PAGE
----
• Science Foundation Ireland continued its partnership with higher education institutions for targeted recruitment of leading researchers to Ireland.
  • Science Week celebrated its 20th birthday with eight regional science festivals across the country, 800 events, and reaching 250,000 people.
  • Science Foundation Ireland was awarded the Excellence Through People certification in December 2015 by the National Standards Authority of Ireland (NSAI) and the NSAI Swift 3000 Certification for Corporate Governance.
  • Science Foundation Ireland continued their investment in 12 SFI Research Centres supporting important and emerging areas of the economy including applied geosciences, big data analytics, perinatal research, functional foods, Internet of Things, pharma, marine and renewable energy, software and medical devices.

 Science Foundation Ireland Chairman, Ann Riordan, said: “By every meaningful measure, 2015 was a year of significant accomplishment across all areas of Science Foundation Ireland’s activity.  Ireland moved up in the global research rankings; we had the best ever year for European Research Council awards and, on a broader EU level, we obtained more EU grant awards than ever before.  Creating an environment that helps to attract investment, create jobs and supports industry is at the centre of this organisation’s mission and the team here delivers on this year-on-year.  December 2015 saw the introduction of the Government’s science and technology strategy, Innovation 2020, and Science Foundation Ireland will expand its existing programmes and develop a number of new programmes and initiatives during 2016 and beyond to support this Strategy.”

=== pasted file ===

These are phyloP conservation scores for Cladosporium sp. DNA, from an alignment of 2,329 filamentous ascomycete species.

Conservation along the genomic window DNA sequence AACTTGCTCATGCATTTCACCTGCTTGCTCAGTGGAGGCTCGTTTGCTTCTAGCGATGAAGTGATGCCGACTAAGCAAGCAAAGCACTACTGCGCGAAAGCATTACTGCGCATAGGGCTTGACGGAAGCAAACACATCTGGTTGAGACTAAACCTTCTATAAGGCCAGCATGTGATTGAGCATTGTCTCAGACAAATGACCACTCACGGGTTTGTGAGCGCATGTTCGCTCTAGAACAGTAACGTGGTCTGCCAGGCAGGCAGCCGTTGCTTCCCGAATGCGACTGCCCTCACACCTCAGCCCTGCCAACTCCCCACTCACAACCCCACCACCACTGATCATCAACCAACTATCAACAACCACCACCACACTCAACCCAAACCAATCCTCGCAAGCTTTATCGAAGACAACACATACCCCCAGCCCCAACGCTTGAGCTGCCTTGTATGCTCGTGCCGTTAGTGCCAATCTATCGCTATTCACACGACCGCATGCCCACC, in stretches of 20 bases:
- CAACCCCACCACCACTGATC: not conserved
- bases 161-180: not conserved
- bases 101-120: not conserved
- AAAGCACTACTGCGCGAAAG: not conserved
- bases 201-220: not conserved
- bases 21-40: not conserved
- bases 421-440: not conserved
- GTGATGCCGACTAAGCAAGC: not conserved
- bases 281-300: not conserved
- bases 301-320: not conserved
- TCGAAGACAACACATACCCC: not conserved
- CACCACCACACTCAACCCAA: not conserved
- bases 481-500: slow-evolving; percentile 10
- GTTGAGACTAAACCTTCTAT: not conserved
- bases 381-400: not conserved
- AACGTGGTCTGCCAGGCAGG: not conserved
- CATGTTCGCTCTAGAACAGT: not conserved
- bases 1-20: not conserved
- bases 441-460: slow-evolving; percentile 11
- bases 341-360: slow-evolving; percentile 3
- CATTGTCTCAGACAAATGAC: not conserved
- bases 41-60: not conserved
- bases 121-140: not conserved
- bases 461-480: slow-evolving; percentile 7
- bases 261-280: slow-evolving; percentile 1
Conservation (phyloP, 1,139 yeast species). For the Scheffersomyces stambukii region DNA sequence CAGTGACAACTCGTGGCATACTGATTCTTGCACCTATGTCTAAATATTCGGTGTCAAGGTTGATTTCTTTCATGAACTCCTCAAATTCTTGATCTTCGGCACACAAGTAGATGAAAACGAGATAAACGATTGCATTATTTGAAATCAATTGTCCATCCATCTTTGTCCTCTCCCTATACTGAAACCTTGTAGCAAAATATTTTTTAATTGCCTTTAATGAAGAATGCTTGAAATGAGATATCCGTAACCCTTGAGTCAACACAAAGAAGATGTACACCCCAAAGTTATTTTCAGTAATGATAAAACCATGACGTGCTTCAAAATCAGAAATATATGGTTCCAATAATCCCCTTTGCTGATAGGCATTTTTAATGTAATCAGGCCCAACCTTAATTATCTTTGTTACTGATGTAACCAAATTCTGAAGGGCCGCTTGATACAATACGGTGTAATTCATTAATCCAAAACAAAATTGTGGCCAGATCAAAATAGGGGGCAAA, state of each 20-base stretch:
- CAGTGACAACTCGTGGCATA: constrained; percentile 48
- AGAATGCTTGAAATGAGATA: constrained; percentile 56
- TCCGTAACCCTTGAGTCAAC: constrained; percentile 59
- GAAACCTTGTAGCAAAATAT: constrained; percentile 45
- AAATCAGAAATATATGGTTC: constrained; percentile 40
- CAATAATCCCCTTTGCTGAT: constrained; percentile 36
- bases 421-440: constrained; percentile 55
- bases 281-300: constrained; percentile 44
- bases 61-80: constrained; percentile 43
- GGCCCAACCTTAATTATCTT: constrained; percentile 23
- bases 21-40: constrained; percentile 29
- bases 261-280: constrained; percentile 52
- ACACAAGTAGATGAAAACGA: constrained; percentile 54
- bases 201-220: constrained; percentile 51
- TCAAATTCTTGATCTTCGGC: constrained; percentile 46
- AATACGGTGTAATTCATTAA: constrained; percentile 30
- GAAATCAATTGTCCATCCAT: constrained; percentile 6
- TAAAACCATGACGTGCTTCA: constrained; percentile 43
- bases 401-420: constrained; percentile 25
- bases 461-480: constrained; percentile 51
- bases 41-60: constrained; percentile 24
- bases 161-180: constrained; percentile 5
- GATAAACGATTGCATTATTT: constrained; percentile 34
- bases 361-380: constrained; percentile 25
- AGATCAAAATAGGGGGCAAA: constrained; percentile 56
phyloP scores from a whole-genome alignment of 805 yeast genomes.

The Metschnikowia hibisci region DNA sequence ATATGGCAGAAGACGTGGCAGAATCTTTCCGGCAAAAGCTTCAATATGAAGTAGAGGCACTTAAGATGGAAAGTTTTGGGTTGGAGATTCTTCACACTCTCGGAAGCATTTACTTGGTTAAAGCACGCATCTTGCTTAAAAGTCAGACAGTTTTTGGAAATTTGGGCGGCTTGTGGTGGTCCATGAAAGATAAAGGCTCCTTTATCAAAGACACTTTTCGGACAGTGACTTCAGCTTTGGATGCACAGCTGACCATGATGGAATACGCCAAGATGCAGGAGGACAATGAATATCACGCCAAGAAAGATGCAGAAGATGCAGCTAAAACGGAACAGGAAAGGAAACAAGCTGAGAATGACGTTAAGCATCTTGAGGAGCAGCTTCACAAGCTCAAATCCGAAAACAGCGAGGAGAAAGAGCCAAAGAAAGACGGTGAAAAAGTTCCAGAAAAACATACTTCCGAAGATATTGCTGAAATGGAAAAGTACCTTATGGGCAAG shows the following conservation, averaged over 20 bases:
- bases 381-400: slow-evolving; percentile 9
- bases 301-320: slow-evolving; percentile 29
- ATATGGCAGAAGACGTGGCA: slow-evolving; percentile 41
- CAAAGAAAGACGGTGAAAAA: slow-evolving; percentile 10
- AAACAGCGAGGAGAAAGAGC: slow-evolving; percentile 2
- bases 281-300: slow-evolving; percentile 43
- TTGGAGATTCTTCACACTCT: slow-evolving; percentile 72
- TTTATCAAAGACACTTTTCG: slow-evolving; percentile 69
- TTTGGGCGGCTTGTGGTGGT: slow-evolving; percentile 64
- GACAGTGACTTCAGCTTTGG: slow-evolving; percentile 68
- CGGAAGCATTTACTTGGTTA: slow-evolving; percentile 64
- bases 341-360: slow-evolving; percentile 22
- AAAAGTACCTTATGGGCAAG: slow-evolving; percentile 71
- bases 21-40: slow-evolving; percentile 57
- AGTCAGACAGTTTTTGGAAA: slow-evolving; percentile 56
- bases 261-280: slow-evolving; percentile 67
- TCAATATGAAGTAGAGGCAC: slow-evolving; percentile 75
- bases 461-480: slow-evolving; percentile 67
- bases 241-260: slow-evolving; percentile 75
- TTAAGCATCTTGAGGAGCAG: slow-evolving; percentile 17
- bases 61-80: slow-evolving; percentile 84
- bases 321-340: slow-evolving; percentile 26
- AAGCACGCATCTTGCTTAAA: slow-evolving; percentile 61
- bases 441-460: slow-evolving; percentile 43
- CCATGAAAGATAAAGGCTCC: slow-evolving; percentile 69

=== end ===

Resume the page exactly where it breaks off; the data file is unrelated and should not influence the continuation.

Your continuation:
Professor Mark Ferguson, Director General of Science Foundation Ireland and Chief Scientific Adviser to the Government of Ireland, said: “2015 marked another excellent year for the organisation and our funded researchers.  In particular, I was extremely proud to see our international ranking jump a further two places; Irish researchers are competing at a global level and it is critical that we maintain our competitive edge by having skilled people as well as the right support and resources.  Economic and societal impact is what drives Science Foundation Ireland’s funding and all of our activity.  We are on target to deliver our ambitious plan for 2016, which includes launch of a new call for SFI Research Centres, the development of challenge-based funding and new initiatives to support early-career researchers including PhD students.”

 In 2016, Science Foundation Ireland will:

  • Develop a new PhD programme to enhance the quantity and quality of Irish PhD students.  This is on the back of a decline of the number of PhD graduates in STEM research in recent years which, if unaddressed, may lead to a skills deficit in future years.
  • Develop a challenge-based funding programme which addresses the growing appetite for competitive funding mechanisms aimed at stimulating solutions-driven collaborations. 
  • Broaden engagement and collaboration with selected international research funding agencies and/or government departments to increase the number of strategically relevant co-funding partnerships available to Irish researchers. 
  • Increase representation of women in science, technology, engineering and mathematics. 
  • Continue to increase engagement of the SME sector with the research eco-system.